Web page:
Playing The Wedding Waiting Game

Katie Young
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Wednesday - January 21, 2009

My friends Jack and Jessica dated for nine years before they finally got married. Another friend, Ashley, waited 13 years before realizing her boyfriend was not likely to ever propose to her. And another friend, Sasha, gave her boyfriend an ultimatum after just a year of dating: “Marry me or I’m out of here!” (He didn’t marry her, and she broke up with him.)

So how long is too long to wait for someone to pop the marriage question? Waiting around for your significant other to take your relationship to the next level can seem like agony for someone who’s ready to take the plunge.

This is the situation I’ve seen many a friend in during the past 10 years. The woman is typically ready for marriage first and ends up waiting impatiently to see if the guy is ever going to take that next step.

Just the wait alone can cause a break-up, especially when the frustrated woman nags her man about getting engaged, wondering aloud if he’s ever going to “man up” or if she’s just wasting her time. The guy gets sick of being harassed about marriage every other day and, not wanting to be told what to do, wonders why he’d marry someone who won’t stop bugging him. Threats don’t work either.


We all know that men and women are fundamentally different because, in part, of the way we are raised. But what does this mean exactly when it comes to marriage?

“The expectations of what marriage means to an individual are considerably different for men and women,” explains Thomas Cummings, Ph.D., a clinical psychologist in private practice in Kailua. “Men grow up being taught that marriage is a big responsibility, and it can be a burden for some men. For women, marriage is the goal.”

Typically, he says, when a woman gets engaged, her friends squeal with delight and want to know all the romantic details. Men, on the other hand, tease their friends with jokes like, “Oh, you finally gave in, huh?”

Cummings, a former president of the Hawaii Psychological Association, says that this difference is referred to as “gender socialization.” How a person views marriage depends on how intensely certain messages were presented to that person in his or her youth.

“The way you hear your father or your uncle talking about marriage heavily influences you,” he says. “If someone talks lovingly about his family and wife, it will influence you much differently than if that person makes a lot of negative comments about being married.”

Add to this a culture that believes men do not age as quickly as women so therefore men feel they have more time, Cummings says.

Women, on the other hand, feel more rushed, especially if they want to have children. It’s no wonder that women typically reach that “marriage ready” point faster than men.

Cummings says there is no exact number for how long you should wait for your significant other to propose. However, there are some important signs to look for to make certain your relationship is on the right path.

The first few months of a new relationship are for building trust and learning about the other person. But once you have been dating a few months, is the man making a step toward the exclusivity of your relationship?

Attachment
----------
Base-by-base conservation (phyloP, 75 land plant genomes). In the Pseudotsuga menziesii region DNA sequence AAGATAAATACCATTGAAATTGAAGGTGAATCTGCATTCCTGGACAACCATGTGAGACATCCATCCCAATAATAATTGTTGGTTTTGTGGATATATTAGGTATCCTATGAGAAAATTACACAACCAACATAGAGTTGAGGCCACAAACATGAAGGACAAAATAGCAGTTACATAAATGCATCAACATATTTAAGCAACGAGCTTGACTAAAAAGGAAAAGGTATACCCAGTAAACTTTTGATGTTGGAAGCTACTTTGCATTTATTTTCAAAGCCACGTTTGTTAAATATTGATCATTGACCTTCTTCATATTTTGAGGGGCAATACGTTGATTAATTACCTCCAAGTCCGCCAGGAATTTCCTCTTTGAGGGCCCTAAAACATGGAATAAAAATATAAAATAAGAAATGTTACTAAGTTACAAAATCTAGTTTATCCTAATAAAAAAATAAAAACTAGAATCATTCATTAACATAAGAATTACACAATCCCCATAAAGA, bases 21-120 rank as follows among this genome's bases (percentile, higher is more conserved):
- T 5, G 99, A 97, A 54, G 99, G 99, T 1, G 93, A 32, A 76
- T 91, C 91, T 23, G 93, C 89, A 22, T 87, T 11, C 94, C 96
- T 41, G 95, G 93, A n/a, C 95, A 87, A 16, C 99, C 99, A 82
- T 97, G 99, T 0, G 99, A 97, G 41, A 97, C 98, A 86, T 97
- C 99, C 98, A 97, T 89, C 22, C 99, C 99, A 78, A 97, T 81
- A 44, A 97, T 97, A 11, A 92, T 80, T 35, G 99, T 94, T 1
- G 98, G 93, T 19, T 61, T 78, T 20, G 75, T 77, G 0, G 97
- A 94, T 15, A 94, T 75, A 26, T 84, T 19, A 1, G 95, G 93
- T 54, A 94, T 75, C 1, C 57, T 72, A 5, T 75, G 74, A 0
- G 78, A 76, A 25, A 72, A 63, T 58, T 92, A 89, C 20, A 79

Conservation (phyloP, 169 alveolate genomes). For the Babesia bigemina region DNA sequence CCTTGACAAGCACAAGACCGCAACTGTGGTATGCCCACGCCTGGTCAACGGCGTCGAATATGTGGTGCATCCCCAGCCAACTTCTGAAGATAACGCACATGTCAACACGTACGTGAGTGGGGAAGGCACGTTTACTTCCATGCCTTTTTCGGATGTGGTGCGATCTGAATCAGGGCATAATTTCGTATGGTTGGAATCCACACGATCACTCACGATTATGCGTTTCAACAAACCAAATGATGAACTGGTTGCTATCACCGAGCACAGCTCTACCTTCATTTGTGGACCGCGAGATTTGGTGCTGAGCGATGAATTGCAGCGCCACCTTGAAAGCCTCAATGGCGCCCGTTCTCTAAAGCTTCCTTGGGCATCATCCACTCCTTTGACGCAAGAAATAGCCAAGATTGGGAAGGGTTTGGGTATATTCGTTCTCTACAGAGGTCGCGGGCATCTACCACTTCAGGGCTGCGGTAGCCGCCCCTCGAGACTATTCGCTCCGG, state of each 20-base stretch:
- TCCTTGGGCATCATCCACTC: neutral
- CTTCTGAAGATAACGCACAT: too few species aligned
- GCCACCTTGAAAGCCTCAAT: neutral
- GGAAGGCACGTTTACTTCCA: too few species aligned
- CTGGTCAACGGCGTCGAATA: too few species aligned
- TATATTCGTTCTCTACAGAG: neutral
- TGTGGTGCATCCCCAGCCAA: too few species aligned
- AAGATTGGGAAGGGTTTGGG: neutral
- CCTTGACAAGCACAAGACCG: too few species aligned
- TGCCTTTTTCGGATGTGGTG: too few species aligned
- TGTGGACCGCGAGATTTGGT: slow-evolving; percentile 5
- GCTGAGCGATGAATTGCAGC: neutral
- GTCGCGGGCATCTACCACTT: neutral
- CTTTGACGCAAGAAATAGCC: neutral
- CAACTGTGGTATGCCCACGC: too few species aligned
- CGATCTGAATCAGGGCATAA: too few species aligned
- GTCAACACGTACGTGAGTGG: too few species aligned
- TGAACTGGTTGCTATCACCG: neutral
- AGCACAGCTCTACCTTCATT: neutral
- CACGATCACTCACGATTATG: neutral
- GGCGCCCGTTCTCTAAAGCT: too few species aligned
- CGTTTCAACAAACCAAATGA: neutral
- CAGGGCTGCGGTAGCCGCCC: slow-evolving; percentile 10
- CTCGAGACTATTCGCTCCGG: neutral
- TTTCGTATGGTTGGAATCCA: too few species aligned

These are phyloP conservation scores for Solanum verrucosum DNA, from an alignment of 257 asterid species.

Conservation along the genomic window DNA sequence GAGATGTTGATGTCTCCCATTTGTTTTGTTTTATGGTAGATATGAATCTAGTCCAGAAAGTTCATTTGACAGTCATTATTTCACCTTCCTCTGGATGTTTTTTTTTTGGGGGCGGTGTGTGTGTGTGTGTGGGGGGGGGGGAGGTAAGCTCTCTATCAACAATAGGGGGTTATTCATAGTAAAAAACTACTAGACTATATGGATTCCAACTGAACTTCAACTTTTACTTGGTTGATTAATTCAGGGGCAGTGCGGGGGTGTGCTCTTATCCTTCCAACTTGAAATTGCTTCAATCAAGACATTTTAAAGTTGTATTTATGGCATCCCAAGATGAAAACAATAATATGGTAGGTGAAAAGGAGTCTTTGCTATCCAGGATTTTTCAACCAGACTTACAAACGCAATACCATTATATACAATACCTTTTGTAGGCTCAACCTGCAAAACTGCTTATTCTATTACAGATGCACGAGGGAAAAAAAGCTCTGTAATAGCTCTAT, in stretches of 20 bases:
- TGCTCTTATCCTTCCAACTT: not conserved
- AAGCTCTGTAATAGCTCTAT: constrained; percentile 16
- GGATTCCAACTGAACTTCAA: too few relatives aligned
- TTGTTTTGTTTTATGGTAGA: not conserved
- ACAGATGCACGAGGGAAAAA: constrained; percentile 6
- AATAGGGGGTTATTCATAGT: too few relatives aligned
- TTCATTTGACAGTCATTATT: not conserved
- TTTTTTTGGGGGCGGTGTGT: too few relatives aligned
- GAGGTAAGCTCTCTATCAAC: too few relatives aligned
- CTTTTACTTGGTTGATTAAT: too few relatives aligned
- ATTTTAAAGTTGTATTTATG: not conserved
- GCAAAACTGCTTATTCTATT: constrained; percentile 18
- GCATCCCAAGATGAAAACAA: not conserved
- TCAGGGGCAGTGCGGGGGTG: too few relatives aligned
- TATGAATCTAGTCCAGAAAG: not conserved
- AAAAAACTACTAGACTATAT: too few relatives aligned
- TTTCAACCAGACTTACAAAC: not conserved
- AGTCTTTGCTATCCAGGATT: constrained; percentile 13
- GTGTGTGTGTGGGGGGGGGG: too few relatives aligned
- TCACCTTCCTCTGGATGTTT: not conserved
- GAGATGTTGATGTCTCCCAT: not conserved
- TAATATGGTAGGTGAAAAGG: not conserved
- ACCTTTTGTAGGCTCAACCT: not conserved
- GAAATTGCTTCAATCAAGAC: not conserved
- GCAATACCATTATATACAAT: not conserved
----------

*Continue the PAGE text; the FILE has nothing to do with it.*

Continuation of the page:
Then, is he introducing you to his family and friends? This should happen within the first year of dating, says Cummings.

The next level to watch for is if the guy is consulting you on major decisions in his life, such as relocation, taking on additional debt or switching jobs.

The next step, says Cummings, is does the guy consult you about what he does with his free time? He should do this because being with you is important to him. So when he has free time, does he choose to spend it with you about 75 percent of the time instead of calling his buddies to do something?

“If he’s not doing these things, then waiting two years is too long,” says Cummings. “The more he’s not doing these things, the shorter the time you should be willing to wait.”

One of the most important steps, he adds, is watching to see if the guy is open to talking about your relationship and making sure it’s not always you who brings it up. If, after six months of dating, you still don’t know where you stand and you’re not moving forward, it’s a bad sign.

“The average guy who doesn’t have commitment phobia will talk about the relationship within a month or two,” says Cummings. “If he’s not avoiding talking about it and all those other signs of behavior line up about future commitment, he’s probably a good bet.”

Also watch to make sure your guy is able to problem-solve in a discussion with you. Is he willing to compromise? Is he engaged in the discussion and not tuning out all the time? Is he agreeing with whatever you say reluctantly or is he making sacrifices to show his commitment to you?

Finally, don’t make excuses for a man who won’t talk about the future of your relationship. I’ve seen far too many women make excuses for their men, hoping one day the guy will magically flip a switch and be ready to commit if they just wait around long enough.

“I don’t buy this ‘I can’t think about the relationship’ stuff,” says Cummings. “If he’s not willing to talk about your relationship and give some indication about his ability to commit, then it’s time to move on.”

No woman wants to look back and say, “I shouldn’t have wasted so many years of my life on a guy who would never commit to me.”

So be smart about it and watch for the signs. If your relationship keeps moving forward and you’re comfortable with the pace, then keep it going. But if marriage and children are what you really want from life and all your other relationship signs are pointing to “no,” then maybe it’s time to find someone who’s willing and able to go down that path with you because you’re worth it.

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